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  13.  6
    Health-Care Needs and Shared Decision-Making in Priority-Setting.Erik Gustavsson & Lars Sandman - 2015 - Medicine, Health Care and Philosophy 18 (1):13-22.
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  14.  16
    Distributive Justice and Priority Setting in Health Care.Yolonda Y. Wilson - 2018 - American Journal of Bioethics 18 (3):53-54.
  15.  3
    Allocation and Priority Setting in Health Care.Not Available Not Available - 1999 - Ethik in der Medizin 11 (2):119-120.
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  16.  2
    The Next Wave in Health Care Priority Setting.Annette Rid - 2018 - Hastings Center Report 48 (4):inside front cover-inside front.
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  17. Priority Setting at the Macro Level. Health Care in Relation to Other Fields of Social Policy.Volker H. Schmidt - 2010 - Ethik in der Medizin 22 (3):275-288.
     
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  18.  6
    Priority Setting From the Lens of Justice in Existing Health Care Industry of Pakistan.Faisal Nadeem - 2017 - Journal of Clinical Research and Bioethics 9 (1).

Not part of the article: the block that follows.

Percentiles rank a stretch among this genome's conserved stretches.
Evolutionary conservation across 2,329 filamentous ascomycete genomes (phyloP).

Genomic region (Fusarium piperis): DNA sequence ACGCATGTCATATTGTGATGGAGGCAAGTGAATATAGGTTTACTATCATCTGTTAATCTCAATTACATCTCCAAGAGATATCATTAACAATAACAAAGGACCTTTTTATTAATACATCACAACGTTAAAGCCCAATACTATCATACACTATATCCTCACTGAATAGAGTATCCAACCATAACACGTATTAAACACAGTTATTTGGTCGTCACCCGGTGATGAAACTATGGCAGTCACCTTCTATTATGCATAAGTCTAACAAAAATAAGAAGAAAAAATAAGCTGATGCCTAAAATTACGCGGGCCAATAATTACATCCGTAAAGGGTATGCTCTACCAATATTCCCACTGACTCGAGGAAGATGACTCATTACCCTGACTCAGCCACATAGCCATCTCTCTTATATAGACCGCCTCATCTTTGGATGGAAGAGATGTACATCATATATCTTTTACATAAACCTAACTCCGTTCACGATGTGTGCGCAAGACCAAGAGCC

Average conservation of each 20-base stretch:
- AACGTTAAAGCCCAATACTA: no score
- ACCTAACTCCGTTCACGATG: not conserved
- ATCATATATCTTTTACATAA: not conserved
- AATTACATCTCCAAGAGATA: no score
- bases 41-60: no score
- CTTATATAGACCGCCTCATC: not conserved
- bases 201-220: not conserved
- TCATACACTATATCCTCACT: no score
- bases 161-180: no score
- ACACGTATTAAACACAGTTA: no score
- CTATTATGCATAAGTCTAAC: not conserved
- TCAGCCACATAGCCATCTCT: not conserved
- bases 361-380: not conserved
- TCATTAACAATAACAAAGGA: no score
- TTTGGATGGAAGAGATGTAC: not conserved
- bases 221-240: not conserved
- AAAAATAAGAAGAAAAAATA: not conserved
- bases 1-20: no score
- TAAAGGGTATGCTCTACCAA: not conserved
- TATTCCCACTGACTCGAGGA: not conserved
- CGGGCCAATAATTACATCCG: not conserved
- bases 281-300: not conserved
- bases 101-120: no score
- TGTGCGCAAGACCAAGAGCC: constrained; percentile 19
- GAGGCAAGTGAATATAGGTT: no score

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  19.  89
    Universal Health Coverage, Priority Setting and the Human Right to Health.Benedict Rumbold, Octavio Ferraz, Sarah Hawkes, Rachel Baker, Carleigh Crubiner, Peter Littlejohns, Ole Frithjof Norheim, Thomas Pegram, Annette Rid, Sridhar Venkatapuram, Alex Voorhoeve, Albert Weale, James Wilson, Alicia Ely Yamin & Daniel Wang - 2017 - The Lancet 390 (10095):712-14.
    As health policy-makers around the world seek to make progress towards universal health coverage, they must navigate between two important ethical imperatives: to set national spending priorities fairly and efficiently; and to safeguard the right to health. These imperatives can conflict, leading some to conclude that rights-based approaches present a disruptive influence on health policy, hindering states’ efforts to set priorities fairly and efficiently. Here, we challenge this perception. We argue first that these points of tension (...)